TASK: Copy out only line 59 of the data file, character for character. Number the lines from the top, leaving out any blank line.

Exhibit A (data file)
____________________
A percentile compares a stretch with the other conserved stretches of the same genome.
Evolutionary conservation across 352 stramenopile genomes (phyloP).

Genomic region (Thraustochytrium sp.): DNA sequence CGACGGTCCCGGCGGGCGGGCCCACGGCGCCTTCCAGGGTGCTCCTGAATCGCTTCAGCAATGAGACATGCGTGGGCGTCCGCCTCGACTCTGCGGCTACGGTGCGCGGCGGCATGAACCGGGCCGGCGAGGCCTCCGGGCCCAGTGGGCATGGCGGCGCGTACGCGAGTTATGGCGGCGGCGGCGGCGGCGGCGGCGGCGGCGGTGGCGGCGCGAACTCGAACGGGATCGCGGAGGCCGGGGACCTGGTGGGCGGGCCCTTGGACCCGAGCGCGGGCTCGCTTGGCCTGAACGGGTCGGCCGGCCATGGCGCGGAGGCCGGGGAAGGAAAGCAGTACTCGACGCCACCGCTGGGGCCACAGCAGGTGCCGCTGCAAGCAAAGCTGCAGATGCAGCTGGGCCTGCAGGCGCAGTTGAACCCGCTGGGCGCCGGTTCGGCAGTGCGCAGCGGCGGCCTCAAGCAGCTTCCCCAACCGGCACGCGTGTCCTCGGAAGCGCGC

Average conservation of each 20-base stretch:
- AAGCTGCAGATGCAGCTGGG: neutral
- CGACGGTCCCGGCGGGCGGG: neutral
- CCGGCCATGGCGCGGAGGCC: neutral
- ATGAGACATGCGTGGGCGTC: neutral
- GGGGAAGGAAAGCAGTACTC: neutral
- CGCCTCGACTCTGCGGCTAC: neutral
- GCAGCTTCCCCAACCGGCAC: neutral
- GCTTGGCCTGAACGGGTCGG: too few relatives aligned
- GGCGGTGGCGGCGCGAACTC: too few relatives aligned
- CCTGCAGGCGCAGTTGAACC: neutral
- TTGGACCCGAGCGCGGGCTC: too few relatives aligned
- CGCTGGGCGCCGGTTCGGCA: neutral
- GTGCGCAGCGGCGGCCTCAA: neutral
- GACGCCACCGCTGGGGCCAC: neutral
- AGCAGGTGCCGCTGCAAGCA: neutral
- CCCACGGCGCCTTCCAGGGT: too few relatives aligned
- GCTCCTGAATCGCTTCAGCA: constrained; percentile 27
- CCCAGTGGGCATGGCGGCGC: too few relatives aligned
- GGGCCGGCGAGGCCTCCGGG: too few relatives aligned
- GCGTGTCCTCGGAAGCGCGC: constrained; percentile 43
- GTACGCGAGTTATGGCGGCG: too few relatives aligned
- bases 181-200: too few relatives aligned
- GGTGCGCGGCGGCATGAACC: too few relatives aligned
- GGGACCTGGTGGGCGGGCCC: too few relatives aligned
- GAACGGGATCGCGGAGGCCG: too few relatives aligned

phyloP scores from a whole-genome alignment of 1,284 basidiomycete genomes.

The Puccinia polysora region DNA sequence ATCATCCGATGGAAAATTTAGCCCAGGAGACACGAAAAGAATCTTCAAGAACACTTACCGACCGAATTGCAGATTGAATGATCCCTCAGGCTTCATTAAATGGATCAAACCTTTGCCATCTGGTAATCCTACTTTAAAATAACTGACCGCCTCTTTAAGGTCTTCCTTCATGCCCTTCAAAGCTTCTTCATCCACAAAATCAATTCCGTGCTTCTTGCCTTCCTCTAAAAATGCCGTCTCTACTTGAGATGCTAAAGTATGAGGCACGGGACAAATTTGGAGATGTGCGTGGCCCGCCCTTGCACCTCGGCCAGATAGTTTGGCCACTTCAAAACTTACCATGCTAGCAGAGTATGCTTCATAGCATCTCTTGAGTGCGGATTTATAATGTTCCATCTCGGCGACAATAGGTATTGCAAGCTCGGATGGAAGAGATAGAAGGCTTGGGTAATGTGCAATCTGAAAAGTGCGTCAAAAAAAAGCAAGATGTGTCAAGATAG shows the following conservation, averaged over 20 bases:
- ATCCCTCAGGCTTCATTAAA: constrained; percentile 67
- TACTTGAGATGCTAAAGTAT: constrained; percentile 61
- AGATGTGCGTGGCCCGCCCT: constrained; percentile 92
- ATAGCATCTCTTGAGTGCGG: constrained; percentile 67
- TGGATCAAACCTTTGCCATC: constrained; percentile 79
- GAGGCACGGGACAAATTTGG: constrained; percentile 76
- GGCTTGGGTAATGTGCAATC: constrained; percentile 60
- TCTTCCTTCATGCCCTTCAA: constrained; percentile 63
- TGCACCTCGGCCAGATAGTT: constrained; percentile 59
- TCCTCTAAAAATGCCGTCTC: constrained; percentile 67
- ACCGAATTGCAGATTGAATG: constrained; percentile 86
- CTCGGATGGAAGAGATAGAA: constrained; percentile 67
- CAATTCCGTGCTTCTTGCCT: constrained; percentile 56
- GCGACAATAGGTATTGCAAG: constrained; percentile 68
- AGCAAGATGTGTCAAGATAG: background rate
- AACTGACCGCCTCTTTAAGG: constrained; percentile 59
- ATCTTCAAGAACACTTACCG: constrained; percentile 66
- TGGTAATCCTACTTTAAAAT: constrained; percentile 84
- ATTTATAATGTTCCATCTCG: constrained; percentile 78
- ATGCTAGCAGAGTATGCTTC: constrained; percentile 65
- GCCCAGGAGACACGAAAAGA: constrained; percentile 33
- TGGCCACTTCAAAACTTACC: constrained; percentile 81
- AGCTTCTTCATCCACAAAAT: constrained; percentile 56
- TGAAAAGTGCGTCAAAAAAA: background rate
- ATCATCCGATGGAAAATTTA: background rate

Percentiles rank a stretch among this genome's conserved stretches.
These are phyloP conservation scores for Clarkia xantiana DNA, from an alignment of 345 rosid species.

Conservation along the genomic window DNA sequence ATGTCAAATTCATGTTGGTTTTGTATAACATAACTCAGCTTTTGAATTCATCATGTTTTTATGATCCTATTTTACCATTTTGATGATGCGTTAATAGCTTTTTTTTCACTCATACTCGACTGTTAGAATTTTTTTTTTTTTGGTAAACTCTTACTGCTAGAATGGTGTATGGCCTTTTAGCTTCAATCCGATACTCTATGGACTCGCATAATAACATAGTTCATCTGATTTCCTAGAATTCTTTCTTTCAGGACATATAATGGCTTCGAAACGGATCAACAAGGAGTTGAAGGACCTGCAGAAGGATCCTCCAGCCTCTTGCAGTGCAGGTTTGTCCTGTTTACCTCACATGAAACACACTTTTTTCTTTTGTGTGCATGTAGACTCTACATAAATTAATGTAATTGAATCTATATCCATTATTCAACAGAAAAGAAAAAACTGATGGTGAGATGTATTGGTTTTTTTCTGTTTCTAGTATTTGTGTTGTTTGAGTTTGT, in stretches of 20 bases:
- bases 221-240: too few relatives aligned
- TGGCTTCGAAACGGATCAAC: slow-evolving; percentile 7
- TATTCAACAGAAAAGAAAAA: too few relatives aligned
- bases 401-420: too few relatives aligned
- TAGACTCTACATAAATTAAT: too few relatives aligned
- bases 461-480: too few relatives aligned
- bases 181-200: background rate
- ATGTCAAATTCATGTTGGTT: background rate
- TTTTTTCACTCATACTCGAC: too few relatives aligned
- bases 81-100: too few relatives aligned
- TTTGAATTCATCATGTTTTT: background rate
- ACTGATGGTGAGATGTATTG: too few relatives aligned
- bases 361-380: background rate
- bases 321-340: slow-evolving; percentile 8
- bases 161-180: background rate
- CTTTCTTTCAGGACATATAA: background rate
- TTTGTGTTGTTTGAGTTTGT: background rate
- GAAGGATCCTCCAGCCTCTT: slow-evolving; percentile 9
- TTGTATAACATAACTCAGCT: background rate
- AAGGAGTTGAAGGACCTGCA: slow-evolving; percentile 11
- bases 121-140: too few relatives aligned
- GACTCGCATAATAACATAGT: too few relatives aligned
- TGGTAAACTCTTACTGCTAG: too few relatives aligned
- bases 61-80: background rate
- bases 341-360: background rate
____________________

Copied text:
Conservation along the genomic window DNA sequence ATGTCAAATTCATGTTGGTTTTGTATAACATAACTCAGCTTTTGAATTCATCATGTTTTTATGATCCTATTTTACCATTTTGATGATGCGTTAATAGCTTTTTTTTCACTCATACTCGACTGTTAGAATTTTTTTTTTTTTGGTAAACTCTTACTGCTAGAATGGTGTATGGCCTTTTAGCTTCAATCCGATACTCTATGGACTCGCATAATAACATAGTTCATCTGATTTCCTAGAATTCTTTCTTTCAGGACATATAATGGCTTCGAAACGGATCAACAAGGAGTTGAAGGACCTGCAGAAGGATCCTCCAGCCTCTTGCAGTGCAGGTTTGTCCTGTTTACCTCACATGAAACACACTTTTTTCTTTTGTGTGCATGTAGACTCTACATAAATTAATGTAATTGAATCTATATCCATTATTCAACAGAAAAGAAAAAACTGATGGTGAGATGTATTGGTTTTTTTCTGTTTCTAGTATTTGTGTTGTTTGAGTTTGT, in stretches of 20 bases: